Pittsburgh, PA – September 9, 2014 – Pitts­burgh’s hills, val­leys and riv­ers make for a beau­ti­ful land­scape. They also make it a chal­lenge when de­sign­ing in­fra­struc­ture and plan­ning trans­por­ta­tion, es­pe­cially bi­cy­cling. … Dru van Hen­gel, a trans­por­ta­tion pro­fes­sional from Port­land, OR, ar­rived Mon­day in Pitts­burgh with the rid­ers from Wash­ing­ton. She ex­pe­ri­enced some of the dif­fi­cul­ties the re­gion’s ter­rain causes. …

“I think peo­ple will be say­ing ‘If Pitts­burgh can do it, we can do it. Our chal­lenges are less,’ ” she said. “I re­ally be­lieve that.”

Read more (Pittsburgh Post-Gazette, by Andrew Goldstein)

Pittsburgh, PA – September 8, 2014 – Bikers from Nelson Nygaard, a transportation planning firm in San Francisco, covered the entire 310 miles from Washington. Zabe Bent says she pedals about 50 urban miles every week out west, but, “This was about that much per day. So it felt pretty good to really get out here and see the towns, see the trail, see the character in a really different way.”

Watch (CBS Pittsburgh KDKA, by Dave Crawley)

(and, oh yeah, kill the toll road)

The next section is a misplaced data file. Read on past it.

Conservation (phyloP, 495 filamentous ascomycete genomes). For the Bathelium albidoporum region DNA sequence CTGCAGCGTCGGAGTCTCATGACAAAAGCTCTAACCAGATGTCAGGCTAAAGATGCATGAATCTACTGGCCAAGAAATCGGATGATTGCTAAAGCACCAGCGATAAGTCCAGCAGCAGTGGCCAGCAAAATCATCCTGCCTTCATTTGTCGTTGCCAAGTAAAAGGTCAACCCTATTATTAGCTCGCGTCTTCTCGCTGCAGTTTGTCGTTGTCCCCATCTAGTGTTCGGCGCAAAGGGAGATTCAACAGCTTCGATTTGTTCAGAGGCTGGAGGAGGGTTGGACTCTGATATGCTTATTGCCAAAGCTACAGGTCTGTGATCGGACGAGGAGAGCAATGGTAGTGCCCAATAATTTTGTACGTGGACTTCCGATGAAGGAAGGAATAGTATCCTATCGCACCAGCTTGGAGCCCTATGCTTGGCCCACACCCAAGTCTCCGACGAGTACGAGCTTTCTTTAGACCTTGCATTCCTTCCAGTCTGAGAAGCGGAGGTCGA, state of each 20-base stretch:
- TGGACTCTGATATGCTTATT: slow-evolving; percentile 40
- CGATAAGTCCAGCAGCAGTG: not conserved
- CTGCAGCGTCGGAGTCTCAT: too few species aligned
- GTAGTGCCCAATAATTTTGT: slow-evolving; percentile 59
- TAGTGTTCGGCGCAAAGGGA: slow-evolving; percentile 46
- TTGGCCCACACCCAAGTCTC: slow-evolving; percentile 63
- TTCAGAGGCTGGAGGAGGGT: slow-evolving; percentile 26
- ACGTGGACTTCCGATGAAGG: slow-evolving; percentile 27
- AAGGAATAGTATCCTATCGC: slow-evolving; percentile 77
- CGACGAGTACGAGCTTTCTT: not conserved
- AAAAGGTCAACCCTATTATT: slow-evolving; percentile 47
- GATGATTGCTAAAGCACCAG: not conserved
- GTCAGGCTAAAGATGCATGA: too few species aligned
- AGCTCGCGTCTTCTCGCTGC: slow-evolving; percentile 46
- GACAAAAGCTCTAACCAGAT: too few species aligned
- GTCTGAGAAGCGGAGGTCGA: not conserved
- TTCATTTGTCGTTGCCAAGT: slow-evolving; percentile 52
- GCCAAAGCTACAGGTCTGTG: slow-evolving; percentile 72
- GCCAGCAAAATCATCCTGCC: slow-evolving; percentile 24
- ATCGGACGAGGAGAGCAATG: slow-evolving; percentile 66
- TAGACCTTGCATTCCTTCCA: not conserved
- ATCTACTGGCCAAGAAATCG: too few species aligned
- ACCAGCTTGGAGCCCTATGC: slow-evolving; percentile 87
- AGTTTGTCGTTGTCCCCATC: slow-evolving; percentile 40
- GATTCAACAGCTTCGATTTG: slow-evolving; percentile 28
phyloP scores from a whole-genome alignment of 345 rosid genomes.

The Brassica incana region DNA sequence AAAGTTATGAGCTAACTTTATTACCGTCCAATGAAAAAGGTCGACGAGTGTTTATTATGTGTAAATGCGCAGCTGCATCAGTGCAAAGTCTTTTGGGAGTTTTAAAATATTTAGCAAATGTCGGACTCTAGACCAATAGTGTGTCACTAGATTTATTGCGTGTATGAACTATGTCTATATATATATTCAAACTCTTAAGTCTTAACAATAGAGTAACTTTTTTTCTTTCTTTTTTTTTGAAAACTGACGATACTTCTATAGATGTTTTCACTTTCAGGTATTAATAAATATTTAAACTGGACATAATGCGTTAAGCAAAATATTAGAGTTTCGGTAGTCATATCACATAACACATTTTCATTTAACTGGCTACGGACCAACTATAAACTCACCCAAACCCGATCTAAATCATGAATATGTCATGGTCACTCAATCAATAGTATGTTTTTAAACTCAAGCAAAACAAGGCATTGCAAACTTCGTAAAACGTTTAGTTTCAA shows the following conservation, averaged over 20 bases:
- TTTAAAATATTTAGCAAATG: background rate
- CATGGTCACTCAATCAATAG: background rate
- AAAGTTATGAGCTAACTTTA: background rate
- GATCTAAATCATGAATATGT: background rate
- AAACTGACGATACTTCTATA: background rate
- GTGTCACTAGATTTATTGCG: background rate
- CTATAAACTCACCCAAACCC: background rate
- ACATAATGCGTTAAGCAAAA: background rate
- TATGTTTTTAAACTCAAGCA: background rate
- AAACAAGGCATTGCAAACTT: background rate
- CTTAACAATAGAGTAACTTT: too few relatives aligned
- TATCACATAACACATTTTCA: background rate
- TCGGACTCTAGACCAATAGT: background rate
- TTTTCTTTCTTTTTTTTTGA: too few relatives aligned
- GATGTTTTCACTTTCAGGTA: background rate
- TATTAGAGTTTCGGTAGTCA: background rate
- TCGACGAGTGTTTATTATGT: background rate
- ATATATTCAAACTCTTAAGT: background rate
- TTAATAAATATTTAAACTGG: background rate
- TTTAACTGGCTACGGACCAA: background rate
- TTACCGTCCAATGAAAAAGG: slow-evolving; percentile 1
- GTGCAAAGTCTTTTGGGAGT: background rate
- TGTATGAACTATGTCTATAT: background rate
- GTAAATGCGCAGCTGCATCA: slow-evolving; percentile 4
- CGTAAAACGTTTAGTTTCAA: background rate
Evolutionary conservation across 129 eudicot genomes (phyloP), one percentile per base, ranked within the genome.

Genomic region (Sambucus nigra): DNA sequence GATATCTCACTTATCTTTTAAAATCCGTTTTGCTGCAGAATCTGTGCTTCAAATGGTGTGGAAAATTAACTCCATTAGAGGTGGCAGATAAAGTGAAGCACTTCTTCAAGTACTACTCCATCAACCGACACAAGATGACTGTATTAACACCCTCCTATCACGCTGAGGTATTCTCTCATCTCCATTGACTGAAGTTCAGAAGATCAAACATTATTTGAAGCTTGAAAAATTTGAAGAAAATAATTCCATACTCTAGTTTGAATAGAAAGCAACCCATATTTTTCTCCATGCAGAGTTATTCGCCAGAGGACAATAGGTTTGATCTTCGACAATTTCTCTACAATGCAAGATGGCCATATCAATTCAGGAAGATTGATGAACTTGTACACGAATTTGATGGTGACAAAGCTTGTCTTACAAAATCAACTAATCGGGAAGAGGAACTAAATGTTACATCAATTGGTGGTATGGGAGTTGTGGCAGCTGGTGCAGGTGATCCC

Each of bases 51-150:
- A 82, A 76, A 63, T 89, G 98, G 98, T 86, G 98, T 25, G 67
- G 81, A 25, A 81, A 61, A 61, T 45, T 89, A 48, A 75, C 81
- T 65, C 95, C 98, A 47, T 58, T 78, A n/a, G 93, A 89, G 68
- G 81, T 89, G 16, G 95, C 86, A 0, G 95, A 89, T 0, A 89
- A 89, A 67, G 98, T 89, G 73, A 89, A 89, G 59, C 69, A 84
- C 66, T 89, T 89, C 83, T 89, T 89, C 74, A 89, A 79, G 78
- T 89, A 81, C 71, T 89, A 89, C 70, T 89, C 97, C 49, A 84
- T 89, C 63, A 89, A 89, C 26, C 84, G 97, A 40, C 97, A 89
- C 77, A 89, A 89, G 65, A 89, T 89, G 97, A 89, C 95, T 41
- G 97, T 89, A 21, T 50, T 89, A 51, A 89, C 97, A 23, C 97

Dallas, TX – September 4, 2014 – Yesterday evening, I spoke with the AIA Dallas event’s keynote speaker, Jeff Tumlin. Tumlin consults on transportation out of San Francisco and had some very important things to say about our little city that I can preview for you here.

Through Tumlin’s eyes, I don’t just see the variety of misguided choices looming around us (toll road, southern gateway [whatever that is], wasted funds that could be used to lower and deck I-30).

Dallas has made some good moves, he reminds me. We have won some important fights. The lowering of Central is probably chief among them.

But we have to begin to look at transportation in a different way. You’ve probably thought of these things before, but it’s nice to have someone like Tumlin put them in relief.

Read more (Dallas Morning News, by Rudolph Bush)

Washington, DC – September 3, 2014 – We have some great progress to report on one of the bills that made it through in the waning hours of last year’s legislative session—a bill that could fundamentally change the way we think about development and traffic in California. As I’ve written in the past, the crux of this issue comes down to three little letters: L.O.S.  It stands for Level of Service, which is essentially just a measure of how much a project will slow down cars, and it’s the way the California Environmental Quality Act (CEQA) has evaluated new projects for decades. Until now.

A conversation with Jeff Wood of the Overhead Wire, Jeffrey Tumlin, and Chris Ganson of the Governor’s Office of Planning and Research. On how deeply flawed LOS is, Jeff remarks, “In this model, sprawl is always better from a transportation perspective than infill development near transit.”

Hear the full story: (NRDC Urban Solutions)